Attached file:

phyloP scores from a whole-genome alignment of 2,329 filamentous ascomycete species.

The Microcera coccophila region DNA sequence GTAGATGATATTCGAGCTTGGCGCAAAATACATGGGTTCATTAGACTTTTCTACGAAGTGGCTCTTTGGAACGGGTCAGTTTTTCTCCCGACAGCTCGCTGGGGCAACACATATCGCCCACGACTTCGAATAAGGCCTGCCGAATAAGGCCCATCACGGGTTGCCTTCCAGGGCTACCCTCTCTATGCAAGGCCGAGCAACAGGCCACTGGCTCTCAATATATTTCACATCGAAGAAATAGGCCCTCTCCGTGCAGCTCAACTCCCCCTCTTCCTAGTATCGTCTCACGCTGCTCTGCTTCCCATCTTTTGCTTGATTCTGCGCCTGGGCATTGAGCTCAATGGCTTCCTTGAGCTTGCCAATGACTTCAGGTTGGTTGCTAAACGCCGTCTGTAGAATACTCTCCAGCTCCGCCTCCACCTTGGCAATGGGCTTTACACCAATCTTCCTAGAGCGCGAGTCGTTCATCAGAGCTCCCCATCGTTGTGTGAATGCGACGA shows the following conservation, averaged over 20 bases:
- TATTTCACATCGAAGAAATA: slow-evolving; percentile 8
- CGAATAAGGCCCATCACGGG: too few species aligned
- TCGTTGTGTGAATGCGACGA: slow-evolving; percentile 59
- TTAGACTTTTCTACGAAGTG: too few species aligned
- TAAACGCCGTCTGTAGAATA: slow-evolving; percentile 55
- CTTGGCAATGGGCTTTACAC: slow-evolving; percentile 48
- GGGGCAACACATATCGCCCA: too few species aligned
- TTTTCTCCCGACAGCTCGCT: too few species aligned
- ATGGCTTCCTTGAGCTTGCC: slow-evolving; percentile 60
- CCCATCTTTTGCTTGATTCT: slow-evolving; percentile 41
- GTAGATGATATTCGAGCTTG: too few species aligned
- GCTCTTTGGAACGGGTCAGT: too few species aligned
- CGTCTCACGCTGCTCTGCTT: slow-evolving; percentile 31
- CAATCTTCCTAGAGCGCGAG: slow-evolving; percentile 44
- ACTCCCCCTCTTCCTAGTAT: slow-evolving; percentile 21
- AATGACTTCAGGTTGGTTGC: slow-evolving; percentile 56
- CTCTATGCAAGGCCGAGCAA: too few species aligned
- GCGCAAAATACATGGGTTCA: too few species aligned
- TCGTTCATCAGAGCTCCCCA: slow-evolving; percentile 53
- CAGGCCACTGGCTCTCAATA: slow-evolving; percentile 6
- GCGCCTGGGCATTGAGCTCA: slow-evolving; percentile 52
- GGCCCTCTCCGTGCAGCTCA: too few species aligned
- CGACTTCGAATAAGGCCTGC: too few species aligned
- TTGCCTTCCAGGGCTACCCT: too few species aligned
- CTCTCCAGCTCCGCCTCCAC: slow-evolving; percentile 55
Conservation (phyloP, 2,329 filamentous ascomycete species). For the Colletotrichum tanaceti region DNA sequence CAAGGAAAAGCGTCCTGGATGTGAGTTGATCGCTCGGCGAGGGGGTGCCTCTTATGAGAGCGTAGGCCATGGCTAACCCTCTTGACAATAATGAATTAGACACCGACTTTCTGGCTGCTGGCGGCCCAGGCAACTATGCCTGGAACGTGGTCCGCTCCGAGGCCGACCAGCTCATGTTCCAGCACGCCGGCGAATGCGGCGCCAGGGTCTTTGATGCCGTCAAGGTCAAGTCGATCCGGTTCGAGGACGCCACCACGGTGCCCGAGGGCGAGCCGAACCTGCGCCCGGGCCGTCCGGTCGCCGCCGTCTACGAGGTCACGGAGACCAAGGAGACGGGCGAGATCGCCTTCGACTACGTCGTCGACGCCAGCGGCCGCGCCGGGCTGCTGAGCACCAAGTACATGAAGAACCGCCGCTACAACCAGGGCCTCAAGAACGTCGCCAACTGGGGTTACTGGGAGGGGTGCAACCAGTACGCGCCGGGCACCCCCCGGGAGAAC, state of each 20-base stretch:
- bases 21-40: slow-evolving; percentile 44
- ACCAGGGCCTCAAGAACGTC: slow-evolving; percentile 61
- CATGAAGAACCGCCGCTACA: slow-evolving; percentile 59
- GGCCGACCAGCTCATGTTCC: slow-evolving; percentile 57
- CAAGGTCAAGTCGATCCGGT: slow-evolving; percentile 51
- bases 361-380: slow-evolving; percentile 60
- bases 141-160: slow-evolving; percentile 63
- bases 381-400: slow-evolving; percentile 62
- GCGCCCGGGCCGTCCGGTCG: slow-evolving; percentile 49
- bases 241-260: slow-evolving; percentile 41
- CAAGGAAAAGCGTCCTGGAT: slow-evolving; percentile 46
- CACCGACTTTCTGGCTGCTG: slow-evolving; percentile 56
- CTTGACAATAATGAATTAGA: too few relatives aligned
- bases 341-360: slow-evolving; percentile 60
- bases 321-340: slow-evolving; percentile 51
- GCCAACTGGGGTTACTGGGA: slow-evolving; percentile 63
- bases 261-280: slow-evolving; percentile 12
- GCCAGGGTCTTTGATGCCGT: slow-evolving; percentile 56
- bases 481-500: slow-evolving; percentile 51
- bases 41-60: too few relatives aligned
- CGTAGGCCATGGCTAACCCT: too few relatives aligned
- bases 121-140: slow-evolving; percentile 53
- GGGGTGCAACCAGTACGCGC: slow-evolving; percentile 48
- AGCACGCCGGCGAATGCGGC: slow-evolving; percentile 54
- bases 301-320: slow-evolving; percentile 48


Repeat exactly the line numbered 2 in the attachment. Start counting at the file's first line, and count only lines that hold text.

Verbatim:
The Microcera coccophila region DNA sequence GTAGATGATATTCGAGCTTGGCGCAAAATACATGGGTTCATTAGACTTTTCTACGAAGTGGCTCTTTGGAACGGGTCAGTTTTTCTCCCGACAGCTCGCTGGGGCAACACATATCGCCCACGACTTCGAATAAGGCCTGCCGAATAAGGCCCATCACGGGTTGCCTTCCAGGGCTACCCTCTCTATGCAAGGCCGAGCAACAGGCCACTGGCTCTCAATATATTTCACATCGAAGAAATAGGCCCTCTCCGTGCAGCTCAACTCCCCCTCTTCCTAGTATCGTCTCACGCTGCTCTGCTTCCCATCTTTTGCTTGATTCTGCGCCTGGGCATTGAGCTCAATGGCTTCCTTGAGCTTGCCAATGACTTCAGGTTGGTTGCTAAACGCCGTCTGTAGAATACTCTCCAGCTCCGCCTCCACCTTGGCAATGGGCTTTACACCAATCTTCCTAGAGCGCGAGTCGTTCATCAGAGCTCCCCATCGTTGTGTGAATGCGACGA shows the following conservation, averaged over 20 bases: